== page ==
Latest Takata Recall: 2.7 million more air bag inflators

Ford, Nissan, Takata admits Airbags Defectiveand Mazda auto owners will want to heed the latest Takata air bag recall. On July 10, 2017, the U.S. National Highway Traffic Safety Administration (NHTSA) said new testing is prompting Takata Corp. to declare more air bag inflators defective in Ford Motor Co., Nissan Motor Co., and Mazda Motor Corp. vehicles.  The latest Takata recall will involve 2.7 million more air bag inflators

Takata Air Bags Linked to 17 Deaths
Takata air bag inflators have been linked to 17 deaths and more than 180 injuries. The recalls will eventually involve roughly 125 million inflators. The NHTSA said new testing is prompting the recall of some driver-side air bags made from 2012–2015.

Nissan Versa Recall
Nissan said that “out of an abundance of caution,” it will recall 627,000 Versa cars from 2007-2012, including 515,000 in the U.S.. Nissan will notify Versa owners within 60 days.

Ford Recall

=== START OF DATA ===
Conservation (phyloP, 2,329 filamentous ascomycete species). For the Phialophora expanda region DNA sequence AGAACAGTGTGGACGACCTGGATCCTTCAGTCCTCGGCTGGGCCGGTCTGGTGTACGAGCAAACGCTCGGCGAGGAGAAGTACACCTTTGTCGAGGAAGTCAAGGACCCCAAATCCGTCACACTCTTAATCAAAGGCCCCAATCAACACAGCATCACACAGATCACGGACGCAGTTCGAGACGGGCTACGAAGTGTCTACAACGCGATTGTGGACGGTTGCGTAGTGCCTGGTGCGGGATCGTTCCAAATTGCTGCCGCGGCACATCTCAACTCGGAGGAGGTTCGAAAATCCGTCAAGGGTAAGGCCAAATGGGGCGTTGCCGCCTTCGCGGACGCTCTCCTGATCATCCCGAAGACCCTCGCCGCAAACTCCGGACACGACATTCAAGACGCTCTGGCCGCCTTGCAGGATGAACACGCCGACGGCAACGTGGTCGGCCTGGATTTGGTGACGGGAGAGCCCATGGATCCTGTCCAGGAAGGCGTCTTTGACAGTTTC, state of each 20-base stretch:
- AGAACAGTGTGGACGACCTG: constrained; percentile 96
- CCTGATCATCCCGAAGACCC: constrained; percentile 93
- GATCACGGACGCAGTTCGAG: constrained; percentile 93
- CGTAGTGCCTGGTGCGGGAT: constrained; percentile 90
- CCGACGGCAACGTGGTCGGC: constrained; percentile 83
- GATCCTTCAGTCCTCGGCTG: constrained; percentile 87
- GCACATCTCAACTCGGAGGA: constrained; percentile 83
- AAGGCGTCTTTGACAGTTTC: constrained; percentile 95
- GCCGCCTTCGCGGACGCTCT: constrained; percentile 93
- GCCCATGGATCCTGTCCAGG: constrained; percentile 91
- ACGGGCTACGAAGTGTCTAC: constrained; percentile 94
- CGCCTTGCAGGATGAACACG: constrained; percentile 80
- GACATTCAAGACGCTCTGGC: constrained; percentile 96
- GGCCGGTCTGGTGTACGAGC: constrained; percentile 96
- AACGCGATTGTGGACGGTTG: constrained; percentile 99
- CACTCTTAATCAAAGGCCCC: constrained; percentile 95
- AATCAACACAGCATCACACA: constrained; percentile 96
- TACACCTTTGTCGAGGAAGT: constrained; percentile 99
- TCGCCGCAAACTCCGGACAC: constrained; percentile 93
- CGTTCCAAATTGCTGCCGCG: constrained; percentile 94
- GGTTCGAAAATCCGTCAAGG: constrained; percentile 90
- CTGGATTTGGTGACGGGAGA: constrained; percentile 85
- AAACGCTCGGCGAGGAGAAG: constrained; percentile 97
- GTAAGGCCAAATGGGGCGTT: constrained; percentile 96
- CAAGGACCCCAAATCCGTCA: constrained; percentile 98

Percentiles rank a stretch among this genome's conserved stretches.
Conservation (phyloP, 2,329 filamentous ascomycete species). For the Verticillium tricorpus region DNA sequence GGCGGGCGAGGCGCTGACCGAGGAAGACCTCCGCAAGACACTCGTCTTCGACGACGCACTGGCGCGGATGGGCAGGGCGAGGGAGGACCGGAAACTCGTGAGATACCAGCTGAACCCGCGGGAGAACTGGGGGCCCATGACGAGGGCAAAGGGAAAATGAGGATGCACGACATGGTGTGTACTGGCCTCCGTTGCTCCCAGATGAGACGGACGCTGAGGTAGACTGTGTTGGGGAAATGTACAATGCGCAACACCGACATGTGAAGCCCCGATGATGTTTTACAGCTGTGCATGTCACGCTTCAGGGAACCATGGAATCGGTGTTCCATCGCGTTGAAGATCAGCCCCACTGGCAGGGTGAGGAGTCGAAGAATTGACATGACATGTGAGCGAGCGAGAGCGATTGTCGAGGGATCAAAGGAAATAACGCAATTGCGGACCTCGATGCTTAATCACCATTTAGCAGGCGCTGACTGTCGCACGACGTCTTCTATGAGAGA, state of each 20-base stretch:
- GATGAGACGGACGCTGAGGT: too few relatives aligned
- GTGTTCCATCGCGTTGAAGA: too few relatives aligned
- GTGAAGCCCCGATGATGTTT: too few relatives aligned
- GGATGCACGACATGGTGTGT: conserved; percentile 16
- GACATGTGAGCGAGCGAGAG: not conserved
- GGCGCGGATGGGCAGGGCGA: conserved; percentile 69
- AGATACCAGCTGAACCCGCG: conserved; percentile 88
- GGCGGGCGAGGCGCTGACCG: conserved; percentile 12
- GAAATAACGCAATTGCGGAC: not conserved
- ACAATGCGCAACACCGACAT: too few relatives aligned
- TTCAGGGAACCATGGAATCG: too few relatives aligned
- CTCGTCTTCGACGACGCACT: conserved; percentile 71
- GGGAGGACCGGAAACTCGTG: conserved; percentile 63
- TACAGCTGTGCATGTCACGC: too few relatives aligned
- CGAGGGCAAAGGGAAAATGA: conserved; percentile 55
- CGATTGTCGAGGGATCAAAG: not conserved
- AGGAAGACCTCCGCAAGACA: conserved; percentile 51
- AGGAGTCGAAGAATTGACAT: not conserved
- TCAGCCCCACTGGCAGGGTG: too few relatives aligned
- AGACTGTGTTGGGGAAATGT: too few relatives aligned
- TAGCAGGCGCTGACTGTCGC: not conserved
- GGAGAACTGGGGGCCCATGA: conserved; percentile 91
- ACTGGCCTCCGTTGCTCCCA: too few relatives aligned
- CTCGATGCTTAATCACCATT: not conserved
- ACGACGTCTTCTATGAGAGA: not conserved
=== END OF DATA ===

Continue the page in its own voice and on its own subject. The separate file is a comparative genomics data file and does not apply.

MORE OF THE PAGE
Ford spokesman John Cangany said the issue covers roughly 2.2 million Ford vehicles. Ford has five days to respond to the Takata filing. Mr. Cangany said Ford is “aware of Takata’s submission, and we have been in regular contact with the agency on the issue. Importantly, we aren’t aware of any incidents, and test data doesn’t suggest any issues.”

Mada Recall
Mazda said the new recall impacts just 6,000 B-series trucks.

Largest-Ever Auto Safety Recall

More than 65 percent of 46.2 million previously recalled Takata air bag inflators in the U.S. have not yet been fixed. The issue, which involves 17 automakers, is the largest ever auto safety recall. It pushed Takata into filing for bankruptcy protection in June 2017.

High Humidity Raises Rupture Risk
NHTSA has said that Takata inflator ruptures occur after long-term exposure to high humidity.

Earlier Takata recalls have involved air bag inflators without a drying agent. The latest 2.7 million air bag inflators being recalled involve a drying agent, but Takata said testing showed ruptures could still happen.

Air Bag Death #11 in U.S.
Honda Motor C. reported on July 10 that it had confirmed an 11th U.S. death related to one of its vehicles outfitted with a faulty Takata air bag inflator.

By 2019, Takata expects to have recalled 125 million vehicles worldwide, more than 60 million of them in the U.S., according to a June statement from Scott Caudill, chief operating officer of TK Holdings, Takata’s U.S. unit.

Latest Takata Recall: 2.7 million more air bag inflators

Anyone who even suspects their vehicle is outfitted with a Takata air bag would be wise to check the full list of every Takata air bag recall, to see if their vehicle is listed.

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